A swollen and crisp full moon hangs above the horizon, casting a silvery glow over the dew-soaked grasses and palmettos. The clock shows barely 6 a.m., yet the cowboys, mounted on their horses, have already been awake for hours. They’re dressed in heavy denim, button-down shirts, and the requisite cowboy hats. They have a long day ahead of them and there are only a few short hours before the temperature cracks 90 degrees.
The group of about eight riders, many of them from the Seminole tribe, scan the landscape of cypress swamps, improved pasture, tall grasses, and fluffy dog fennel. Today, they’ll be rounding up herds of female cattle and their calves on several ranches within the Big Cypress Indian Reserve. On this early summer morning, I’m here to learn. I accompany renowned conservation photographer, Carlton Ward Jr. Ward as he documents the role of ranches in maintaining landscape connectivity for native wildlife. As part of his ongoing quest to document the plight of the Florida panther, Ward is hoping to show the human side of conservation, particularly the legacy of the Seminole and other tribes that have stewarded these lands for generations.
As a vegetarian or pescatarian since the age of 17, I have a conflicted relationship with cattle ranching. I, like many transplanted Floridians, was unaware of its long and rich history in our state. For my first decade here, I kept to the beaches and coasts, as many of us do. Without a reason to explore the sandy ridgelines and open interiors, I scarcely knew they existed, let alone appreciated their importance to our state’s economy and ecology.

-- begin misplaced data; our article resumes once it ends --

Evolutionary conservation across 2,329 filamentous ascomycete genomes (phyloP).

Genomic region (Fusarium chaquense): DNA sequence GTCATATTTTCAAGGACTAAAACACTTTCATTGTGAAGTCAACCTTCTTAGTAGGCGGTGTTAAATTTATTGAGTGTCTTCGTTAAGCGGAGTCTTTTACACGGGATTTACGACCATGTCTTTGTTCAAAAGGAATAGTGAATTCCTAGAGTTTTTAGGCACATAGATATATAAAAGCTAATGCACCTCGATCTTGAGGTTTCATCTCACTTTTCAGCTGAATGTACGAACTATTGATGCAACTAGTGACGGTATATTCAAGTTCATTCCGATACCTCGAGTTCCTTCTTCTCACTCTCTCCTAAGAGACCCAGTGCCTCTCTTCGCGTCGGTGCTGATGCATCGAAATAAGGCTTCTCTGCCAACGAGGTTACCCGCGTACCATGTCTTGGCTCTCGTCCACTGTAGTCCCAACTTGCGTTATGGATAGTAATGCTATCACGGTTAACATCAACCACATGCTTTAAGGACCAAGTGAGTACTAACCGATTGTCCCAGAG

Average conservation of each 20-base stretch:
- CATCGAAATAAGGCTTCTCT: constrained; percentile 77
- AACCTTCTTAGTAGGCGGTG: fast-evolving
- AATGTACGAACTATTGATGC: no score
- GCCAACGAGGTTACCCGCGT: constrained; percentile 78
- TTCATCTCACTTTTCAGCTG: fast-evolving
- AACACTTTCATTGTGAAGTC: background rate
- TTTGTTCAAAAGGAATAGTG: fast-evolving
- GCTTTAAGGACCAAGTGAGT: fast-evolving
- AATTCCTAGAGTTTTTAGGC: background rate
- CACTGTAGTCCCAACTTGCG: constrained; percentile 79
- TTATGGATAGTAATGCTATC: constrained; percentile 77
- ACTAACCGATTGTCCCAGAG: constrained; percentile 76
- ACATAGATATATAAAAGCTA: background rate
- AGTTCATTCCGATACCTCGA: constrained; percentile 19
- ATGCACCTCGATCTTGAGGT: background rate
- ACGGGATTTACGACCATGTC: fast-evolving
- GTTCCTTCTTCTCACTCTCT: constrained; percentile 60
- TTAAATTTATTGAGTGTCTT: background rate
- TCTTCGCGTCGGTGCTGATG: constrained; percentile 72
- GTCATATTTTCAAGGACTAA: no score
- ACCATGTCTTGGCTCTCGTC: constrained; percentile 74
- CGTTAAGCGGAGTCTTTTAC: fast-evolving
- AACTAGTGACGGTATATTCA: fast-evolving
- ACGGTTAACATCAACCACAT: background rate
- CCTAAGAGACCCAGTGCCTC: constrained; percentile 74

The moonlit morning feels majestic and even the cattlemen pause to take it in. The group divides into pairs or ride solo, fanning out methodically alongside cur cattle dogs, all with an understanding of their roles and responsibilities. Carlton and I follow a seasoned cattleman and a young teenage female rider; they periodically glance back, indicating to come closer or stay where we are.
The herd of cattle has sought refuge in a cypress dome and as the cattlemen approach, a whip is flicked, making the iconic “cracker” sound. It’s louder than I expected and the staccato sound hangs in the air. As the dogs enter the cypress, I hear their yips and barks as well as the commotion of massive bovine splashing through the swamp. A few dozen cattle emerge from the brush, encircled by the dogs and quickly trailed by the horses. As the cattle high-tail it throughout the pasture, the dogs and cattlemen maintain a tight boundary and eventually direct the cattle to a series of pens where they will be separated into those that will be sold and those that will stay. Young calves will be sent to feedlots in other states, while the moms return to breed again in January.